Even as Seagate Technology is still working through the integration of its recently purchased competitor Maxtor, the company rolled out a series of new storage products earlier this month.
Seagate’s ongoing assimilation of Maxtor continued on several fronts. According to published reports, Seagate announced that more than 600 Maxtor employees would be let go as of Aug.1 and it would close its Fremont, Calif., facility.
Seagate did not return phone calls.
Jim Druckrey, Seagate’s VP/branded solutions GM, said the company is now working toward creating two distinct product lines that will be fully fleshed out by the next International CES in January 2007. At that time, the Maxtor brand will consists of more mass-market-type storage products, while devices sporting the Seagate name will have more of a lifestyle orientation. Druckrey declined to give further product specifics; however, he did say that Seagate is in the process of increasing the size of its retail product development staff and opening a new office to house the expected 140 workers. At this time last year, about 10 Seagate staffers worked on the company’s retail products, Drucker said.
The Seagate-branded product introductions ran the gamut from a new home server to a bulked-up pocket drive as the company positions itself as the storage supplier for what it envisions as a world where entertainment can be accessed anywhere, said Rob Pait, Seagate’s global marketing director.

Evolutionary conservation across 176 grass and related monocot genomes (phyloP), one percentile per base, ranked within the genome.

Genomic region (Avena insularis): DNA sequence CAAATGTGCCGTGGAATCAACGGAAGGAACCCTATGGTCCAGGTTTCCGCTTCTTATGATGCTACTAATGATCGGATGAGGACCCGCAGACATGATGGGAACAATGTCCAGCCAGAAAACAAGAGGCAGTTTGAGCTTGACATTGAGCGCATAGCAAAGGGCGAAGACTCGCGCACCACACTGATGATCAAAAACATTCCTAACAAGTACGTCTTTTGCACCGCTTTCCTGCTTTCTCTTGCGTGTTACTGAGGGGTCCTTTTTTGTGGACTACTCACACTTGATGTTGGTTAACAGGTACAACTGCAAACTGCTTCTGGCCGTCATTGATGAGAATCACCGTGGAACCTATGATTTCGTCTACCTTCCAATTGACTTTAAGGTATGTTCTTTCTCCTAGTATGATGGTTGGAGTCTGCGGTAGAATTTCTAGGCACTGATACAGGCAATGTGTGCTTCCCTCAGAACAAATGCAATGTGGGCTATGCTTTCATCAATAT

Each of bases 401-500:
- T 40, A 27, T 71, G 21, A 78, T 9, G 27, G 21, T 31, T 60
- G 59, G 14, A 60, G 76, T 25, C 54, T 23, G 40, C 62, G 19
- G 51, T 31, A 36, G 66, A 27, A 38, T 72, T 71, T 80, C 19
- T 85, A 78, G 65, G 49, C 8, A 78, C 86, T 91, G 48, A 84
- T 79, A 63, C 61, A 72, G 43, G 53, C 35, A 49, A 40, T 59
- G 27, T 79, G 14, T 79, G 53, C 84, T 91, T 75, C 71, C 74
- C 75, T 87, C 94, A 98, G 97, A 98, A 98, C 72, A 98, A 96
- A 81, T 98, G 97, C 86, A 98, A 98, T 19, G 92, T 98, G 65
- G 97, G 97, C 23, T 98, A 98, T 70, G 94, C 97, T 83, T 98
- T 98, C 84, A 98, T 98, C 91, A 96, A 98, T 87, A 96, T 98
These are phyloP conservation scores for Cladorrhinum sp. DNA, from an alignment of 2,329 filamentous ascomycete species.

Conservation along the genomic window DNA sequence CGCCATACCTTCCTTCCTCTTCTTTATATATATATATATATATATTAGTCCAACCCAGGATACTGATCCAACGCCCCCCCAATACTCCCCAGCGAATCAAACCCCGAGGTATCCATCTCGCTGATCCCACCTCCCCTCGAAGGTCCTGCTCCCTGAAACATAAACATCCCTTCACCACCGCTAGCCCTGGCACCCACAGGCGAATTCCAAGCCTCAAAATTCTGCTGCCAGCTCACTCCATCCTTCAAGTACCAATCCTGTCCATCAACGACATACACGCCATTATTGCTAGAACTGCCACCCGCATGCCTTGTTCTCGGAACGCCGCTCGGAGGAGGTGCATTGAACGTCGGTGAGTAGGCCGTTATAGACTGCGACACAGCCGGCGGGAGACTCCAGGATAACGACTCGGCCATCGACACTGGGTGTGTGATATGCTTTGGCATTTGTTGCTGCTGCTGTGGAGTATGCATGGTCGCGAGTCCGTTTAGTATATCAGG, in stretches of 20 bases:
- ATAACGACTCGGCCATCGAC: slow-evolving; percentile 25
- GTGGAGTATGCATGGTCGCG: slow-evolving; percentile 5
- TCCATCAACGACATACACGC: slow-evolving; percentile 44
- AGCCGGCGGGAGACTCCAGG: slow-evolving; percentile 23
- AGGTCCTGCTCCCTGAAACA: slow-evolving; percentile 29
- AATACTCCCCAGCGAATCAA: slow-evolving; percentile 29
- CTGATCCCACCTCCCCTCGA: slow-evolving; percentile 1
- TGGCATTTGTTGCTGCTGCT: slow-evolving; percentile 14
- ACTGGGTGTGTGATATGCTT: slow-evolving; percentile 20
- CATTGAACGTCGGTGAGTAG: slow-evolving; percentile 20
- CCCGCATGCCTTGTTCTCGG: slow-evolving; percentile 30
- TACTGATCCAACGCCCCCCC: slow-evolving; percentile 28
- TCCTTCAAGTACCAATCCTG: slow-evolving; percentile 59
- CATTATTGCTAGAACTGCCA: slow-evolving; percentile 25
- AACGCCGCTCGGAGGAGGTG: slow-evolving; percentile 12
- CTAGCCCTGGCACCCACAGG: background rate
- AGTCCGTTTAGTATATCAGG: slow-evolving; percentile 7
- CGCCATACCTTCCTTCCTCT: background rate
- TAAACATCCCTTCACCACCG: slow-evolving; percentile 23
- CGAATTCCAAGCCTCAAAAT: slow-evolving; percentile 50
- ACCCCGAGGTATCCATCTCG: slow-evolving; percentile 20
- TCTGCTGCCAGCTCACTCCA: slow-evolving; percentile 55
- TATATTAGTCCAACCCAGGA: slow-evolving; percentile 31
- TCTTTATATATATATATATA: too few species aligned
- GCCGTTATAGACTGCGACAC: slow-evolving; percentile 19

Seagate is positioning itself for a world, which Pait expects to exist in about five years, where content will be downloaded from a variety of sources and then wirelessly swapped from gadget to gadget around a home. And at each stop a large amount of storage capacity will have to exist to hold the consumer’s movies, music, photos and home videos, he said.
The digital hub for the company is its Mirra Sync & Share Personal server 2.0. The two-unit line will ship this month in 320GB and 500GB capacities with respective suggested retail prices of $499 and $599. From the server customers will be able to store and share over the Web whatever content they own or created, Pait said.
At the other end of the product spectrum is the 8MB Pocket Drive which will ship in July with a $149 suggested retail price. It replaces the 5MB version that was introduced last year.
In the component segment of its business Seagate unveiled a 1.8-inch 60GB for use in portable media devices, a 2.5-inch for game consoles now with 60GB and 80GB capacities and a 3.5-inch desktop drive holding 750GB of data.